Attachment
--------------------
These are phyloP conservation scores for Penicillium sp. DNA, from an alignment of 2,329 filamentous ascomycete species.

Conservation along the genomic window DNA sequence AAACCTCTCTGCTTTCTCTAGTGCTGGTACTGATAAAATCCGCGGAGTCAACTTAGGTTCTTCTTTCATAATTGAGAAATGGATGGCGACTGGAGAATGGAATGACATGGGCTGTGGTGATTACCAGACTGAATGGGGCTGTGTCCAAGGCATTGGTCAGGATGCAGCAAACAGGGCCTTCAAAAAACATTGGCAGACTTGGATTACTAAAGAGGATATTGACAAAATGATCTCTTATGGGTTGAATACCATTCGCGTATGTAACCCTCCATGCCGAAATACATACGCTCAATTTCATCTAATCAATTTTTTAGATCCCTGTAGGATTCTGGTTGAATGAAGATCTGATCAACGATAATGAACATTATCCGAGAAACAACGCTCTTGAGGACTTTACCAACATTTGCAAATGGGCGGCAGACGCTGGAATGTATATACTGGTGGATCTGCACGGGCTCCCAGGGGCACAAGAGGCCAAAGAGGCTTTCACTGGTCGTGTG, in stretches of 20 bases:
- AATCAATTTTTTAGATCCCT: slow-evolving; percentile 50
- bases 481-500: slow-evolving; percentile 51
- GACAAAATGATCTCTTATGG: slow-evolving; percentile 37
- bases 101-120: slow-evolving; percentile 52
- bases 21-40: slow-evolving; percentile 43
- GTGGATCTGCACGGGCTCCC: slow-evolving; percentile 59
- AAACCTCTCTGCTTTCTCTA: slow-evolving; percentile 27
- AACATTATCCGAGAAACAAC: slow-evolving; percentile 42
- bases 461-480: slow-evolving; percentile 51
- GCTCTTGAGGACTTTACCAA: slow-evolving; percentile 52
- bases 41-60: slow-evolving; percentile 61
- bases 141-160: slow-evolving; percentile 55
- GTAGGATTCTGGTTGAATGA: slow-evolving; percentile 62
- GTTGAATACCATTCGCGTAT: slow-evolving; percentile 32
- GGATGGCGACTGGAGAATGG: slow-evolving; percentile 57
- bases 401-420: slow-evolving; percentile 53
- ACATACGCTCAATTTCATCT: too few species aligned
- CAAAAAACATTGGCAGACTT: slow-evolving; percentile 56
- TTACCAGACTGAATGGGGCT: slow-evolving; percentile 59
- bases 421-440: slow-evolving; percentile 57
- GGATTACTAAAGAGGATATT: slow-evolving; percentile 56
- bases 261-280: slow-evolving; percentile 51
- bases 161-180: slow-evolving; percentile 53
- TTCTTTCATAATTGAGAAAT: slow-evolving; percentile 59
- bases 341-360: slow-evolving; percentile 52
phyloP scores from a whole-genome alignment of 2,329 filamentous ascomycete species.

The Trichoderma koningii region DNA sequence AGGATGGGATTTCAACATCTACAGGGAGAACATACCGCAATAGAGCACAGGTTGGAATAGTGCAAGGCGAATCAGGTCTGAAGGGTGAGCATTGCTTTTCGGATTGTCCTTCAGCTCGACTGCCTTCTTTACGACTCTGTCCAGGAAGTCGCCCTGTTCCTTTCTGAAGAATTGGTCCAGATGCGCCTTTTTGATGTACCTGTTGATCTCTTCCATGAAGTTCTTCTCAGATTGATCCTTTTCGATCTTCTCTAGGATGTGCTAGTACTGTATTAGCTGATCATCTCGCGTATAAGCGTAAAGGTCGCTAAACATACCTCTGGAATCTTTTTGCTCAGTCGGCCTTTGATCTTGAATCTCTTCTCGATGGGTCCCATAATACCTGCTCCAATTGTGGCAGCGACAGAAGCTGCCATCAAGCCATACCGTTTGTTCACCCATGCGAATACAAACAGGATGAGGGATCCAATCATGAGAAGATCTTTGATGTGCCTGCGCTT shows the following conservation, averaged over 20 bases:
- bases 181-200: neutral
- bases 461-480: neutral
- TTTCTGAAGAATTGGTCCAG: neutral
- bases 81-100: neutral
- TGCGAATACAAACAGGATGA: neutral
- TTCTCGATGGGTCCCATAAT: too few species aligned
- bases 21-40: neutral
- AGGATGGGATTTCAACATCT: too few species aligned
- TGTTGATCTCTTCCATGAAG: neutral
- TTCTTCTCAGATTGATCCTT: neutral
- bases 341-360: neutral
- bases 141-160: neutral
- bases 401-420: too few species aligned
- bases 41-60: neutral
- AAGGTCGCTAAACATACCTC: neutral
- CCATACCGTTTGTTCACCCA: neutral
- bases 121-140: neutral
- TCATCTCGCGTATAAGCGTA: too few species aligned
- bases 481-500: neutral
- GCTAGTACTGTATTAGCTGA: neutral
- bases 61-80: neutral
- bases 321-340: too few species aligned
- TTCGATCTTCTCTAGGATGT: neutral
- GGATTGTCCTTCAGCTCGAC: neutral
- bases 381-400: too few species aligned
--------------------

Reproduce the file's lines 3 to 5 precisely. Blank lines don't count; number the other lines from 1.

- AATCAATTTTTTAGATCCCT: slow-evolving; percentile 50
- bases 481-500: slow-evolving; percentile 51
- GACAAAATGATCTCTTATGG: slow-evolving; percentile 37